The young Fr Brodie was already regarded highly by fellow clergy and was on friendly terms with future bishops Fr Henry Cleary and Fr James Liston. His fellow priests would later nominate him for consideration in the selection of the next Bishop of Auckland, to succeed Bishop Lenihan.
The 1912 Miners’ Strike at Waihi is a landmark in New Zealand’s industrial history. Employment relations deteriorated in the years leading to the strike. In this atmosphere Fr Brodie maintained a difficult diplomatic stance between support for the miners and condemnation of their atheistic element. In showing a socialist leaning he departed from the Church’s erstwhile conservatism in political affairs.
His understanding of people and his charity to poor families won the continued loyalty of many in the Church, but alienated others.
Fr Brodie’s efforts towards conciliation and compromise during the strike may, or may not have achieved much. Commentator Daniel Smith says Fr Brodie’s “middle road policy between the miners’ leaders and the Government….won no friends on either side, although the Church took notice of his abilities”.
The Church took notice also of his wellbeing. The stresses of serving the Waihi Parish and dealing with the industrial situation had damaged his health. In 1913 Fr Brodie was sent on a convalescent trip to Australia. There he was lauded as a luminary at his old seminary. Back in Auckland he was made a Monsignor and appointed Cathedral Administrator. In 1915 he became Parish Priest of Parnell and Vicar-General of the Auckland Diocese.
It may be a mark of his humility that he twice turned down requests to accept the position of Vicar-General, before agreeing. No wonder his profile in the Zealandia stated: “Humility was among his greatest virtues”.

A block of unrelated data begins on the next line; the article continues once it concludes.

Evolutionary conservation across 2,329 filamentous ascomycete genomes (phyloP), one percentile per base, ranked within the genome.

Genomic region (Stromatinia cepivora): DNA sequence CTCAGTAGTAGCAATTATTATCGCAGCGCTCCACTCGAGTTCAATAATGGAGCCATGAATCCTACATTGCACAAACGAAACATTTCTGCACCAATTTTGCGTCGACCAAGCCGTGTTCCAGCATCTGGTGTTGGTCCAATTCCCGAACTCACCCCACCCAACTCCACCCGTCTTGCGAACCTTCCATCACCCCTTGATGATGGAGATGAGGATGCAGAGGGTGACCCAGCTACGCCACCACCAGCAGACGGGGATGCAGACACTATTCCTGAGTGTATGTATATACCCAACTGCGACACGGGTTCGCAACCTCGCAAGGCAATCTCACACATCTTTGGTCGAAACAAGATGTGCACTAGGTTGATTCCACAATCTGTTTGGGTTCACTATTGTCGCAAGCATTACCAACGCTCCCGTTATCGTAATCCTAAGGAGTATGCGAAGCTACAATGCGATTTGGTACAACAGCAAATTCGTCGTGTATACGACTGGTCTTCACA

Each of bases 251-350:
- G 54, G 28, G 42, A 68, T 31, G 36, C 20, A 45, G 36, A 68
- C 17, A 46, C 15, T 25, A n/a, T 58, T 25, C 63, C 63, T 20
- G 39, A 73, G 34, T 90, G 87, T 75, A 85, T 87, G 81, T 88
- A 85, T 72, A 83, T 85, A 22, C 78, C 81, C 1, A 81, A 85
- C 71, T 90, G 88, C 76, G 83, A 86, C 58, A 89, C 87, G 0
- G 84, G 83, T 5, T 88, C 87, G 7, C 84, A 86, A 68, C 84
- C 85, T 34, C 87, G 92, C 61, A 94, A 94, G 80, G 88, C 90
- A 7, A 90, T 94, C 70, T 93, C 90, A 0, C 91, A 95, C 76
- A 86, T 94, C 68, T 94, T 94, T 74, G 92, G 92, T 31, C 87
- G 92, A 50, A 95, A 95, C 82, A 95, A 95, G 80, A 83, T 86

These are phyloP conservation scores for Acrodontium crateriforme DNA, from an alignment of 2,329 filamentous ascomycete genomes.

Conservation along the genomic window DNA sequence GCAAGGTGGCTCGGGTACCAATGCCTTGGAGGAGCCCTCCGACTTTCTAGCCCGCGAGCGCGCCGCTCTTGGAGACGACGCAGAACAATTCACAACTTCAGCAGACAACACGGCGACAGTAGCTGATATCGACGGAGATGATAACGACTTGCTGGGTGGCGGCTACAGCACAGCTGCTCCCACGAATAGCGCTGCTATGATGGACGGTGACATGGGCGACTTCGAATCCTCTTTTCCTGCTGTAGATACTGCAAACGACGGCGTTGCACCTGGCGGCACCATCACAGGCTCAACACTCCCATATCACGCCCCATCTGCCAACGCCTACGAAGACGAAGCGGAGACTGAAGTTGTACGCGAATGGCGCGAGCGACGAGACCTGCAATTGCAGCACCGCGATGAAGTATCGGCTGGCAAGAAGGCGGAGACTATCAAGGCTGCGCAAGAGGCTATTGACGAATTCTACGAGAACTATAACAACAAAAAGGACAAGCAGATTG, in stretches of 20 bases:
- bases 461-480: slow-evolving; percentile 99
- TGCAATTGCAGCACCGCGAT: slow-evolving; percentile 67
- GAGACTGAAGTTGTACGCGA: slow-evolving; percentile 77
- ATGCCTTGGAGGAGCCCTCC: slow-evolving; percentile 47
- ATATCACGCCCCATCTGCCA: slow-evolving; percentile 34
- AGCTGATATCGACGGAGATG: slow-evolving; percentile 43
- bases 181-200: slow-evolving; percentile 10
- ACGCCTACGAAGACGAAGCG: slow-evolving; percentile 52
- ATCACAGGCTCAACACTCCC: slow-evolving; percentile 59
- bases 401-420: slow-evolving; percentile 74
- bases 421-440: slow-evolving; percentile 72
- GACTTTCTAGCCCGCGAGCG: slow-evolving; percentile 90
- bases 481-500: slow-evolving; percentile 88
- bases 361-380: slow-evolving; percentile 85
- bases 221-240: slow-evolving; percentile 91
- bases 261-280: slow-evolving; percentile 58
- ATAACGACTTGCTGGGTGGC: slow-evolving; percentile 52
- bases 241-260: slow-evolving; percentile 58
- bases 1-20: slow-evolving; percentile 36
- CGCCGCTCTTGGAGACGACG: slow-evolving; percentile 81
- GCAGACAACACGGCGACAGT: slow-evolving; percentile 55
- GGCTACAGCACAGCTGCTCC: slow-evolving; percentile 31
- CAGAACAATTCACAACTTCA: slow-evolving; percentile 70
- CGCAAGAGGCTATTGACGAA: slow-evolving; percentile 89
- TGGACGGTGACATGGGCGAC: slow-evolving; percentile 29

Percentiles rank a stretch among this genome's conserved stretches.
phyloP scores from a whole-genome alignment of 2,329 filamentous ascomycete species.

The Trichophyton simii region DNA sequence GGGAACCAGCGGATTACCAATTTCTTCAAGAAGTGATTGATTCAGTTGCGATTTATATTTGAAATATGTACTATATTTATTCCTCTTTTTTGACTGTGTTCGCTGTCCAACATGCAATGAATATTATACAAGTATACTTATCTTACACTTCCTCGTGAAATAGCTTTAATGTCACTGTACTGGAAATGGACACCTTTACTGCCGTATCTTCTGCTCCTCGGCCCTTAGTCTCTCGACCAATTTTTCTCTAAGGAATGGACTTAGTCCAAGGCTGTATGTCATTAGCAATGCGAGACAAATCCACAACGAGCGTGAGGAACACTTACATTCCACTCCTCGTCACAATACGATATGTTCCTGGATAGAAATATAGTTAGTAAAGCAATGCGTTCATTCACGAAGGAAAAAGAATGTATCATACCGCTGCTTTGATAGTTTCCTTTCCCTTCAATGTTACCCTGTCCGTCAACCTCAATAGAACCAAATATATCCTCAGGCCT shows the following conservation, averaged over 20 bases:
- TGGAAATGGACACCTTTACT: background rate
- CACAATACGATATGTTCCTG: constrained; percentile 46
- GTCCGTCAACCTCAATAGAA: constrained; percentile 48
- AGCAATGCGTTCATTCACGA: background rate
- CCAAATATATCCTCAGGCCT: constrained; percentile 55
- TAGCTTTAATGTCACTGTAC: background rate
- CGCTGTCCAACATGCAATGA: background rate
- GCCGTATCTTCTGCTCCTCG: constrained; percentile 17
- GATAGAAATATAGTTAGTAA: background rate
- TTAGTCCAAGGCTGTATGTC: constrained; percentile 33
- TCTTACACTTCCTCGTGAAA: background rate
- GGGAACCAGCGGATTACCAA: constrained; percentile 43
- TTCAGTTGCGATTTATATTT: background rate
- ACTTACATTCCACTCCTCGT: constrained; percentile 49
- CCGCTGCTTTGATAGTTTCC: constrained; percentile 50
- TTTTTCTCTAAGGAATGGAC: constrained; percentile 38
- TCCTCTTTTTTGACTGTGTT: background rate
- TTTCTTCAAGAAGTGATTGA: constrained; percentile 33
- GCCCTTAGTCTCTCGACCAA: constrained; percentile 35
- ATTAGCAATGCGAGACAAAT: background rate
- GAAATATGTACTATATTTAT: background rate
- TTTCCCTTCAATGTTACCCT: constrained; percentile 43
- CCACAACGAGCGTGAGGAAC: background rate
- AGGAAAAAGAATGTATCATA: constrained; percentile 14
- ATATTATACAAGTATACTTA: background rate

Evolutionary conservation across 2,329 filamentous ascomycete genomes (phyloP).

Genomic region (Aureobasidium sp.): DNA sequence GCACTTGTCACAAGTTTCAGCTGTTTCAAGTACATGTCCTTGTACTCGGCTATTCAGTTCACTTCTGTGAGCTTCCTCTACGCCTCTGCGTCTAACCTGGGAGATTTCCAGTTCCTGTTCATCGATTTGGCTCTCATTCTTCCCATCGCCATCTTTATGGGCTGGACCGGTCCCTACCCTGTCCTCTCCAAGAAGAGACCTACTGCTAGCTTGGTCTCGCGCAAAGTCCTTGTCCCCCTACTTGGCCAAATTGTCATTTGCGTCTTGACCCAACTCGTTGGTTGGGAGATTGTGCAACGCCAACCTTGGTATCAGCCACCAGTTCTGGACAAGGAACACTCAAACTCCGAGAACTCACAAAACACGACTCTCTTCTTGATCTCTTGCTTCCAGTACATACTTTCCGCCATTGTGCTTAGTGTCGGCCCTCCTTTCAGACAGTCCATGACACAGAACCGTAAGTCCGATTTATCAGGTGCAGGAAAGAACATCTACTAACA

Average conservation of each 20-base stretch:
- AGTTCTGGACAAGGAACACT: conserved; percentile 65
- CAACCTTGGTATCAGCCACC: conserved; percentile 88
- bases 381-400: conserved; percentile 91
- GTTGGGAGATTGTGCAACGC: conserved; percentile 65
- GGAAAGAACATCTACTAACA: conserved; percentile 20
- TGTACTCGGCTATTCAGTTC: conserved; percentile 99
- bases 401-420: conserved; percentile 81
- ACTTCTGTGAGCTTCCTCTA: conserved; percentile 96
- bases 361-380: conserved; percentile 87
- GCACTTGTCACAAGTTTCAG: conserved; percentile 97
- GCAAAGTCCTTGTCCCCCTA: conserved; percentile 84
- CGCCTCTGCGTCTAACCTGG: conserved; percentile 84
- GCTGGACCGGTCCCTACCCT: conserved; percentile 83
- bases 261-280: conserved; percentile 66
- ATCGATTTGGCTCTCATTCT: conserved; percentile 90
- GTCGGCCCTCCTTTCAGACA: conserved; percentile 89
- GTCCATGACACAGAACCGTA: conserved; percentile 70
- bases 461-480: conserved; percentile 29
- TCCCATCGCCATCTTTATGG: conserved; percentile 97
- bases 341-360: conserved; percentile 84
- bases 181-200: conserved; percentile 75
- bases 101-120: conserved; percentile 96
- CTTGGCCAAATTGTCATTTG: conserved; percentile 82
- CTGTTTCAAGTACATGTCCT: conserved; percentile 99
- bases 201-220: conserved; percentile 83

His standing among Auckland Catholics and his friendship with senior figures in the clergy would lead in later years to the Vatican seeking his views on the fall-out between Bishop Cleary and his coadjutant Bishop Liston. In a lengthy written response he exonerated Bishop Liston, explaining that Bishop Cleary’s sharp decline in mental health had caused him to make flawed decisions.
Later, too, Bishop Brodie would comment on the charge of sedition against Bishop Liston, who had spoken publicly in opposition to the treaty drawn up to settle the conflict in Ireland between Irish nationalists and the British Crown. His remarks drew the allegation that he was inciting further rebellion. Prompted by his friendship with Bishop Liston, and by the wave of opprobrium generated by a hostile media against Bishop Liston, Bishop Brodie derided the charge as an “outcome of hysterical bigotry”. After a two-day trial, Bishop Liston was acquitted.
News of Mons Brodie’s elevation to Bishop, to succeed Bishop Joseph Grimes in Christchurch, came late in 1915. He asked to have his consecration in Christchurch, saying he owed it to the people there. If that was a tactful choice, his next action was upsetting – but mostly to himself.
The Bishop-in-waiting asked Archbishop Redwood, Wellington, to lead the consecration ritual. Meanwhile he wrote to Apostolic Delegate Cardinal Ceretti, in Australia, inviting him to attend. The wording of the letter suggested he wanted the cardinal to preside, which His Eminence promptly agreed to do.
Great was Mons Brodie’s embarrassment at having then to explain to Archbishop Redwood that Cardinal Ceretti would lead the service. In a letter to Archbishop O’Shea, Mons Brodie confessed to “a humiliation of crushing intensity”.
Monsignor Brodie was consecrated in the Cathedral of the Blessed Sacrament on February 27, 1916. Bishop Grimes, the first Bishop of Christchurch, had served for 27 years. His successor would replicate that length of term.
Almost immediately the new bishop was pitched into controversy. Irish nationalists’ battles for independence from British rule had heightened anti-British sentiment among Irish settlers and their descendants in New Zealand. With Canterbury being an English and Anglican Church settlement, and amid the patriotic fervour of World War I, Christchurch became a hothouse of dissent.